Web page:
Out of the 300 million in the entire country, there are eight civilians who have been invited to be co-chairs of the inauguration. A young San Francisco woman is one of them.
Four years ago, Erica Chain volunteered to work for Barack Obama's first presidential campaign. Two years later, she says President Obama's health care legislation saved her life.
"So I was actually diagnosed with a life-threatening brain tumor," Chain said. In fact, she fell into a coma.
An Obama campaign video shows that every insurance company she contacted denied her coverage because her tumor was a pre-existing condition. Doctors said she had to have an operation she couldn't afford. And then the president's health care bill kicked in. She was able to apply for coverage, and then got the operation that saved her life.
"And I have made a 100 percent full recovery," Chain said. "And Dr. Lawton and his Neuro-ICU team at UCSF saved my life. I'm now a fully functional member of society, a contributing member. I'm working." In fact, she's working two jobs -- one at a bank and the other at Rock Health, helping health care startups. And now she's heading to D.C. to attend the president's inauguration as one of eight honorary citizen co-chairs. And as one of the co-chairs, it's a pretty good bet she's going to get a chance to thank the president personally," I hope to, I'd like to meet Michelle Obama," Chair said. "Yeah, I hope to."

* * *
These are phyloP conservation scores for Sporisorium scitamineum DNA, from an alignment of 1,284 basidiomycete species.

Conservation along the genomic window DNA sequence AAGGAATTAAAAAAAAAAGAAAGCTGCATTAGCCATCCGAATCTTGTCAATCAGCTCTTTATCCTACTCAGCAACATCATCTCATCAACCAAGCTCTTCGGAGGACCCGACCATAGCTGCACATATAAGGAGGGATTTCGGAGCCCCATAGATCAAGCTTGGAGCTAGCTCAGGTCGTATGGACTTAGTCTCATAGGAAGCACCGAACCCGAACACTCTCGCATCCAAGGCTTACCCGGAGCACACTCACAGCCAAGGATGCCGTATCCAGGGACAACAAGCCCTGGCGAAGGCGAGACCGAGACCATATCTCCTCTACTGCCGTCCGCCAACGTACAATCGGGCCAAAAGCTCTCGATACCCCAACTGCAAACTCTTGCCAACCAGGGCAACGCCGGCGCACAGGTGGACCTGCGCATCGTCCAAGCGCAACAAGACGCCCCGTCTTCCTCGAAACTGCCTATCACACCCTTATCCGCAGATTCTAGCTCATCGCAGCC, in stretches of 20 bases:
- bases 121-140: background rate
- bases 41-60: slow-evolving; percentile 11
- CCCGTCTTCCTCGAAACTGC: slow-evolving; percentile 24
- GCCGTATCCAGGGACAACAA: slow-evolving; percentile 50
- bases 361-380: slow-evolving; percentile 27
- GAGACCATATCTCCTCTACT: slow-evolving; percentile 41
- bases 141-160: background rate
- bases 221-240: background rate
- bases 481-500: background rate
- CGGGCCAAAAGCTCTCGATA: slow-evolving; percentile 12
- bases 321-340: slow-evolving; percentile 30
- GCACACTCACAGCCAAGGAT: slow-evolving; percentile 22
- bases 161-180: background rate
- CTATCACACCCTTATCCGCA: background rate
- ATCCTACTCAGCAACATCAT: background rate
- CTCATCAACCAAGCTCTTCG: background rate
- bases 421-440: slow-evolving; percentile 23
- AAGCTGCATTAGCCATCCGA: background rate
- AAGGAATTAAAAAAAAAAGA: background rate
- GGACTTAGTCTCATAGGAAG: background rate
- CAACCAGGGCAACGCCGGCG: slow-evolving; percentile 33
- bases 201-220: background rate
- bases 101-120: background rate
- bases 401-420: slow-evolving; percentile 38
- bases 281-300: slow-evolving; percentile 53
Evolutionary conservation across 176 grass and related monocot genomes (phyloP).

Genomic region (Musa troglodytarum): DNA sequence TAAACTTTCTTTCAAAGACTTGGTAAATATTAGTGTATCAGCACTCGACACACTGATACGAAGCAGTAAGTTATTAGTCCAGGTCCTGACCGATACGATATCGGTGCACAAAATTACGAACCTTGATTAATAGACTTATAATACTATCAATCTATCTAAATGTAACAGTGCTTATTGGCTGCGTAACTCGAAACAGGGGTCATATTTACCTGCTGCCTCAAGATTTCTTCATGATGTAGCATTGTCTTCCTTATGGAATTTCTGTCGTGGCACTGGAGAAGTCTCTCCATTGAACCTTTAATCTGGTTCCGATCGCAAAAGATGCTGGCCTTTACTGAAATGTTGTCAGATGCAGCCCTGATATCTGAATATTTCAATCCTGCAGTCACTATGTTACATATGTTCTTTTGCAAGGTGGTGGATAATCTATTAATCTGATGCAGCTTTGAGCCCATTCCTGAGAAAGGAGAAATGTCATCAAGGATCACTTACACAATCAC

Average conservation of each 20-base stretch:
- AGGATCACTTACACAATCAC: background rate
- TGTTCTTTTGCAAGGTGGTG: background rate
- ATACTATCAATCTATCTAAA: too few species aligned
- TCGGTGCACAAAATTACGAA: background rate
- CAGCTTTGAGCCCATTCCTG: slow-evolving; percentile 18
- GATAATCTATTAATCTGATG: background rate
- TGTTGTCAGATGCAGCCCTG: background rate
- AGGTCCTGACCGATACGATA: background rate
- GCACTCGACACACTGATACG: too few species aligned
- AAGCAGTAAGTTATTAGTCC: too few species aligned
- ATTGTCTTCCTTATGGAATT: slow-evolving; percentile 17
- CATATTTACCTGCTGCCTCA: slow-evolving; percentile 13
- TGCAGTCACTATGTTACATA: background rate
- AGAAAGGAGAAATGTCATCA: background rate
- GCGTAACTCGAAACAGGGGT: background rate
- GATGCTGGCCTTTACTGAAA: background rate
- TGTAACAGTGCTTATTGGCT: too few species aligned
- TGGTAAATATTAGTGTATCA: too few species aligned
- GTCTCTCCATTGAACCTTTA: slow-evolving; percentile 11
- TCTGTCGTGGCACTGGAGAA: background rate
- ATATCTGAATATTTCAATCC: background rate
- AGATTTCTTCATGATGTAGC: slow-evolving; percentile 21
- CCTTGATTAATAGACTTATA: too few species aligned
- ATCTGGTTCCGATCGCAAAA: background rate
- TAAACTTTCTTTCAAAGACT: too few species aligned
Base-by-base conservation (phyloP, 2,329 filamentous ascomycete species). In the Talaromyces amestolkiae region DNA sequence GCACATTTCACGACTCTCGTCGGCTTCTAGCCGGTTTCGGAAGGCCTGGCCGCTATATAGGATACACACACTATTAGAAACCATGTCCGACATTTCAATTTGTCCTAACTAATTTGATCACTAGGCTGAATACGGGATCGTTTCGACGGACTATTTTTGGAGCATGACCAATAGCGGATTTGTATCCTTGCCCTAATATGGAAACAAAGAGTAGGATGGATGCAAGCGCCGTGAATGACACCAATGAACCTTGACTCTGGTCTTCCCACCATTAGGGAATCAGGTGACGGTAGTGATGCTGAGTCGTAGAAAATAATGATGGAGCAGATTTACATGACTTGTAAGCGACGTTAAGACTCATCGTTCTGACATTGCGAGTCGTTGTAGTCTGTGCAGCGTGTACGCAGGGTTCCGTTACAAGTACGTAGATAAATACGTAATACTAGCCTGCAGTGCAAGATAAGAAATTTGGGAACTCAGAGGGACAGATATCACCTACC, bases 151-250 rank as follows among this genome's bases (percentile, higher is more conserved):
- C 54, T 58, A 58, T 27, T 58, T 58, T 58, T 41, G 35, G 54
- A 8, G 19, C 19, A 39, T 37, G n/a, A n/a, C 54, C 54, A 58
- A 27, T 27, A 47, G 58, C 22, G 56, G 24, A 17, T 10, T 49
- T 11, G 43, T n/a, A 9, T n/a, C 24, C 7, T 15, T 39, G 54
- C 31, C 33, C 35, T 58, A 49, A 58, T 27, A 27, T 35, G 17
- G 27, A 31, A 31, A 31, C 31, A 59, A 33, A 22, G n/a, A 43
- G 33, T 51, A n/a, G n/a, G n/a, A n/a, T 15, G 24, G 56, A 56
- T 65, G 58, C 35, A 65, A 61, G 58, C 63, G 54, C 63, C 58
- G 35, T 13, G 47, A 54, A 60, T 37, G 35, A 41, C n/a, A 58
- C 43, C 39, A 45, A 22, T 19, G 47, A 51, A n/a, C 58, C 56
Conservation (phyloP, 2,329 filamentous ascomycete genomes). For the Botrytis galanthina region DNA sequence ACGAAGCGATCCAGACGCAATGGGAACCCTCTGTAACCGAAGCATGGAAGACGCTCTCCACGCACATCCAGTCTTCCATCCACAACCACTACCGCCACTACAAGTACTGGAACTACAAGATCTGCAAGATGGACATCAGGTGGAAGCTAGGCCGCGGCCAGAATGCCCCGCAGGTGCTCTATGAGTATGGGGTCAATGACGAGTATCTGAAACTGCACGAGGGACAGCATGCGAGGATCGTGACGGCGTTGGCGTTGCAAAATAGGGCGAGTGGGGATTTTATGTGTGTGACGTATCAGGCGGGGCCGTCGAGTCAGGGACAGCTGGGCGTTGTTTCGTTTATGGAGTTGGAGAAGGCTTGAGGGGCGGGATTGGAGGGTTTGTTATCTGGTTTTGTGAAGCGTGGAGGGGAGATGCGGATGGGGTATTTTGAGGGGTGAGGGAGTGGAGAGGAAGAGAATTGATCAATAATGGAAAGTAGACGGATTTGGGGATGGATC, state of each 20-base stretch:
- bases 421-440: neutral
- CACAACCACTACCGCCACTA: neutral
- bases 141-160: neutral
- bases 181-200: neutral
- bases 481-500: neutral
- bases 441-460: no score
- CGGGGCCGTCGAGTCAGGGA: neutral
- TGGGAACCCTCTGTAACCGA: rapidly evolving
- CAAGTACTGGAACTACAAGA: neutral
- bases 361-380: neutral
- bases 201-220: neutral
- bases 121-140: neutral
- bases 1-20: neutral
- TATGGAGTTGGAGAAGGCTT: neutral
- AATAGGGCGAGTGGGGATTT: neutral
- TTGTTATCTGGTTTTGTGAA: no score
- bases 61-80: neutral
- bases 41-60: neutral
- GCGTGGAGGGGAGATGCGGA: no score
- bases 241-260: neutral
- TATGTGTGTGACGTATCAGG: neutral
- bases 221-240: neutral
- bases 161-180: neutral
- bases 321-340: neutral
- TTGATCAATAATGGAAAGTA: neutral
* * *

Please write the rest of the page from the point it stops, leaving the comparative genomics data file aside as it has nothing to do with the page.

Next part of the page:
Jazz pianist Ricardo Scales is going to taking a break from his gig at the Top of the Mark to be at the inauguration. He's played for presidents several times, but this will be the first time he has gone to an inauguration.
"Being black and having an Afro-American president, it's an honor to play for him so it's an honor that he's there, "Scales said.
Scales doesn't know yet if he'll actually be able to play for the president, but Congresswoman Barbara Lee got him the tickets.
In Milpitas, Abdul Banafa wrote his own ticket, in a manner of speaking. The Mission College student is packing to fly to DC Friday after winning an essay contest hosted by Congressman Mike Honda.
"I said make the government over here, like the local government, more accessible to like the younger crowd," Banafa said. Congressman Honda liked the idea enough to send him two tickets.
For those who won't be going in person, another Bay Area resident will be in charge of running Facebook, Twitter, YouTube, Flickr, and Pinterest pages for the inauguration.
Navy Chief Communications Specialist Elizabeth Thompson of Walnut Creek talked with us Thursday via satellite from DC, "And we just launched an iPhone app, so that will hopefully be live streaming during the inauguration."
Four years ago, you might remember thousands of people were misdirected and caught in security holds. Some never saw the inauguration. This time a phone app will show color coded directions to the quarter of million ticket holders expected on Washington Mall.
The official swearing-in, as prescribed by the constitution, is January 20. The big parade and the ceremony on the steps of the capitol will be Monday, the Martin Luther King Jr. holiday.